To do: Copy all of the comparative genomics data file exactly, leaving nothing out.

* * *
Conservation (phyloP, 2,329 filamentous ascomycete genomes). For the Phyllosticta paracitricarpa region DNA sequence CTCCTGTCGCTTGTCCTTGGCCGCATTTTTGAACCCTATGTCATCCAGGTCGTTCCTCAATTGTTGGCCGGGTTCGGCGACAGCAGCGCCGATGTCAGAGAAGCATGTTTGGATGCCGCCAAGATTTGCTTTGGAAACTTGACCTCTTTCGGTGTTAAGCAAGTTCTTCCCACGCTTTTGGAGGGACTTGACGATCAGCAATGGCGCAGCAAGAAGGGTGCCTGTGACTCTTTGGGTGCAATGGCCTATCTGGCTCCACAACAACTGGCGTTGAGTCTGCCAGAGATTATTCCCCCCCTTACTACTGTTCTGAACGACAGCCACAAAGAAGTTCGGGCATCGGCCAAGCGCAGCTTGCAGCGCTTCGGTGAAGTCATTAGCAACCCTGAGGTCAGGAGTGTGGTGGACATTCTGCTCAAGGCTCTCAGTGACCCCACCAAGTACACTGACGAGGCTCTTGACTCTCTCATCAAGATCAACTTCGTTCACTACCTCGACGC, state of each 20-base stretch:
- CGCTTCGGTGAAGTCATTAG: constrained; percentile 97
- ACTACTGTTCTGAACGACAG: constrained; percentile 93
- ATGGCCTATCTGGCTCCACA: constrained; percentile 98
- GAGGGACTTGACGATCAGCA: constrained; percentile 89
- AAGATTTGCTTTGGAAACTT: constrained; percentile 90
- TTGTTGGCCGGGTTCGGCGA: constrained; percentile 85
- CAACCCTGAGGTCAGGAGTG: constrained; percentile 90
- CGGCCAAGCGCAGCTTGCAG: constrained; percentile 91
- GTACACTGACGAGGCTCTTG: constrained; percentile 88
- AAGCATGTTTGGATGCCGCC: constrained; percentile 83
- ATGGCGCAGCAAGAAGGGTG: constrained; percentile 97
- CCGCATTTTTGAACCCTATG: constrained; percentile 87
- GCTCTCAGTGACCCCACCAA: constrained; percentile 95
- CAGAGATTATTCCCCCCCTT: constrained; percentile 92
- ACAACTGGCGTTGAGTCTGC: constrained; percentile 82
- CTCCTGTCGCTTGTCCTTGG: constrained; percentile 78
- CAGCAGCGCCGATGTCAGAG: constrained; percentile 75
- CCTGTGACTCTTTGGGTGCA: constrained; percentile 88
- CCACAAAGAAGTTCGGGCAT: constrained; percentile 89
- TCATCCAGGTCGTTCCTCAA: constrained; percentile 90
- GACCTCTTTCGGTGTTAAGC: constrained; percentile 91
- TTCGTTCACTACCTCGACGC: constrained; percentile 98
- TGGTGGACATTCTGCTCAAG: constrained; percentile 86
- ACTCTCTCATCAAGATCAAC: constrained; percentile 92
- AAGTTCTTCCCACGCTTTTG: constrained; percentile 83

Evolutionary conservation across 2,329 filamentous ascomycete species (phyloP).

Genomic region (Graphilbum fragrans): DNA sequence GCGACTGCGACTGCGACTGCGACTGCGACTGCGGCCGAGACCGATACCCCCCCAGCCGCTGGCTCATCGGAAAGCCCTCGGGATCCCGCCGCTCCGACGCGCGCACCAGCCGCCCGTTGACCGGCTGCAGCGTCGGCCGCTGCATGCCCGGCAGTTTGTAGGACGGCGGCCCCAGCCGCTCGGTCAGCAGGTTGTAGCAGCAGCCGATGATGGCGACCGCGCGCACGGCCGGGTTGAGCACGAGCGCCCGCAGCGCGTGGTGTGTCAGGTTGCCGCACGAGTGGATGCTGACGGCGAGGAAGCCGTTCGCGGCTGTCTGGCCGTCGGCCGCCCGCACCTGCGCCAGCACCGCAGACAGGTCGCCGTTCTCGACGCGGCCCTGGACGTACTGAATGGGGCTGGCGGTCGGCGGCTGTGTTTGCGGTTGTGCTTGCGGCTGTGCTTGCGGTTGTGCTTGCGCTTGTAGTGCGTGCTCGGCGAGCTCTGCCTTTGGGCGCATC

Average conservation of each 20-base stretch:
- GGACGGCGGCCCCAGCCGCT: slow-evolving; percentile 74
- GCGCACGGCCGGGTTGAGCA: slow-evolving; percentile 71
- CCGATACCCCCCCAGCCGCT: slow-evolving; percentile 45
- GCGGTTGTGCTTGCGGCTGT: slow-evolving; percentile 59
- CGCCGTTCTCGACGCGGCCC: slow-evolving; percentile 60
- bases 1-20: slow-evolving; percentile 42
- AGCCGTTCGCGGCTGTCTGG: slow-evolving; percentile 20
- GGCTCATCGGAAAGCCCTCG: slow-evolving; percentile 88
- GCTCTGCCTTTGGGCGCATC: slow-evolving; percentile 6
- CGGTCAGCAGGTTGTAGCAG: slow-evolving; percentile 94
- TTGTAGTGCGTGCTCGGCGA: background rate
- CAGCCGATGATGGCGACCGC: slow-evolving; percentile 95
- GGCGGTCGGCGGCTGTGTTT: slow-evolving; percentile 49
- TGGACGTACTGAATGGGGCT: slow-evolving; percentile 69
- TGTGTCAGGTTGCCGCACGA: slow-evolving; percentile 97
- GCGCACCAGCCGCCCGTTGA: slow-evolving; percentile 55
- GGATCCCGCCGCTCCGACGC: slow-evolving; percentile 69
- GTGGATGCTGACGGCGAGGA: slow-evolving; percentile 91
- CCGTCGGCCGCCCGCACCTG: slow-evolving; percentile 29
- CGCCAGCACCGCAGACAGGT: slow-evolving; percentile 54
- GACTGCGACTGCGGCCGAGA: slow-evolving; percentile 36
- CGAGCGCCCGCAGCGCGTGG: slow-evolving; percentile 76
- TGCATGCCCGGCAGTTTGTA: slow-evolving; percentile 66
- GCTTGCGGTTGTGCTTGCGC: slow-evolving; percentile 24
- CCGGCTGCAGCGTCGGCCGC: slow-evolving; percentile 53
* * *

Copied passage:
Conservation (phyloP, 2,329 filamentous ascomycete genomes). For the Phyllosticta paracitricarpa region DNA sequence CTCCTGTCGCTTGTCCTTGGCCGCATTTTTGAACCCTATGTCATCCAGGTCGTTCCTCAATTGTTGGCCGGGTTCGGCGACAGCAGCGCCGATGTCAGAGAAGCATGTTTGGATGCCGCCAAGATTTGCTTTGGAAACTTGACCTCTTTCGGTGTTAAGCAAGTTCTTCCCACGCTTTTGGAGGGACTTGACGATCAGCAATGGCGCAGCAAGAAGGGTGCCTGTGACTCTTTGGGTGCAATGGCCTATCTGGCTCCACAACAACTGGCGTTGAGTCTGCCAGAGATTATTCCCCCCCTTACTACTGTTCTGAACGACAGCCACAAAGAAGTTCGGGCATCGGCCAAGCGCAGCTTGCAGCGCTTCGGTGAAGTCATTAGCAACCCTGAGGTCAGGAGTGTGGTGGACATTCTGCTCAAGGCTCTCAGTGACCCCACCAAGTACACTGACGAGGCTCTTGACTCTCTCATCAAGATCAACTTCGTTCACTACCTCGACGC, state of each 20-base stretch:
- CGCTTCGGTGAAGTCATTAG: constrained; percentile 97
- ACTACTGTTCTGAACGACAG: constrained; percentile 93
- ATGGCCTATCTGGCTCCACA: constrained; percentile 98
- GAGGGACTTGACGATCAGCA: constrained; percentile 89
- AAGATTTGCTTTGGAAACTT: constrained; percentile 90
- TTGTTGGCCGGGTTCGGCGA: constrained; percentile 85
- CAACCCTGAGGTCAGGAGTG: constrained; percentile 90
- CGGCCAAGCGCAGCTTGCAG: constrained; percentile 91
- GTACACTGACGAGGCTCTTG: constrained; percentile 88
- AAGCATGTTTGGATGCCGCC: constrained; percentile 83
- ATGGCGCAGCAAGAAGGGTG: constrained; percentile 97
- CCGCATTTTTGAACCCTATG: constrained; percentile 87
- GCTCTCAGTGACCCCACCAA: constrained; percentile 95
- CAGAGATTATTCCCCCCCTT: constrained; percentile 92
- ACAACTGGCGTTGAGTCTGC: constrained; percentile 82
- CTCCTGTCGCTTGTCCTTGG: constrained; percentile 78
- CAGCAGCGCCGATGTCAGAG: constrained; percentile 75
- CCTGTGACTCTTTGGGTGCA: constrained; percentile 88
- CCACAAAGAAGTTCGGGCAT: constrained; percentile 89
- TCATCCAGGTCGTTCCTCAA: constrained; percentile 90
- GACCTCTTTCGGTGTTAAGC: constrained; percentile 91
- TTCGTTCACTACCTCGACGC: constrained; percentile 98
- TGGTGGACATTCTGCTCAAG: constrained; percentile 86
- ACTCTCTCATCAAGATCAAC: constrained; percentile 92
- AAGTTCTTCCCACGCTTTTG: constrained; percentile 83

Evolutionary conservation across 2,329 filamentous ascomycete species (phyloP).

Genomic region (Graphilbum fragrans): DNA sequence GCGACTGCGACTGCGACTGCGACTGCGACTGCGGCCGAGACCGATACCCCCCCAGCCGCTGGCTCATCGGAAAGCCCTCGGGATCCCGCCGCTCCGACGCGCGCACCAGCCGCCCGTTGACCGGCTGCAGCGTCGGCCGCTGCATGCCCGGCAGTTTGTAGGACGGCGGCCCCAGCCGCTCGGTCAGCAGGTTGTAGCAGCAGCCGATGATGGCGACCGCGCGCACGGCCGGGTTGAGCACGAGCGCCCGCAGCGCGTGGTGTGTCAGGTTGCCGCACGAGTGGATGCTGACGGCGAGGAAGCCGTTCGCGGCTGTCTGGCCGTCGGCCGCCCGCACCTGCGCCAGCACCGCAGACAGGTCGCCGTTCTCGACGCGGCCCTGGACGTACTGAATGGGGCTGGCGGTCGGCGGCTGTGTTTGCGGTTGTGCTTGCGGCTGTGCTTGCGGTTGTGCTTGCGCTTGTAGTGCGTGCTCGGCGAGCTCTGCCTTTGGGCGCATC

Average conservation of each 20-base stretch:
- GGACGGCGGCCCCAGCCGCT: slow-evolving; percentile 74
- GCGCACGGCCGGGTTGAGCA: slow-evolving; percentile 71
- CCGATACCCCCCCAGCCGCT: slow-evolving; percentile 45
- GCGGTTGTGCTTGCGGCTGT: slow-evolving; percentile 59
- CGCCGTTCTCGACGCGGCCC: slow-evolving; percentile 60
- bases 1-20: slow-evolving; percentile 42
- AGCCGTTCGCGGCTGTCTGG: slow-evolving; percentile 20
- GGCTCATCGGAAAGCCCTCG: slow-evolving; percentile 88
- GCTCTGCCTTTGGGCGCATC: slow-evolving; percentile 6
- CGGTCAGCAGGTTGTAGCAG: slow-evolving; percentile 94
- TTGTAGTGCGTGCTCGGCGA: background rate
- CAGCCGATGATGGCGACCGC: slow-evolving; percentile 95
- GGCGGTCGGCGGCTGTGTTT: slow-evolving; percentile 49
- TGGACGTACTGAATGGGGCT: slow-evolving; percentile 69
- TGTGTCAGGTTGCCGCACGA: slow-evolving; percentile 97
- GCGCACCAGCCGCCCGTTGA: slow-evolving; percentile 55
- GGATCCCGCCGCTCCGACGC: slow-evolving; percentile 69
- GTGGATGCTGACGGCGAGGA: slow-evolving; percentile 91
- CCGTCGGCCGCCCGCACCTG: slow-evolving; percentile 29
- CGCCAGCACCGCAGACAGGT: slow-evolving; percentile 54
- GACTGCGACTGCGGCCGAGA: slow-evolving; percentile 36
- CGAGCGCCCGCAGCGCGTGG: slow-evolving; percentile 76
- TGCATGCCCGGCAGTTTGTA: slow-evolving; percentile 66
- GCTTGCGGTTGTGCTTGCGC: slow-evolving; percentile 24
- CCGGCTGCAGCGTCGGCCGC: slow-evolving; percentile 53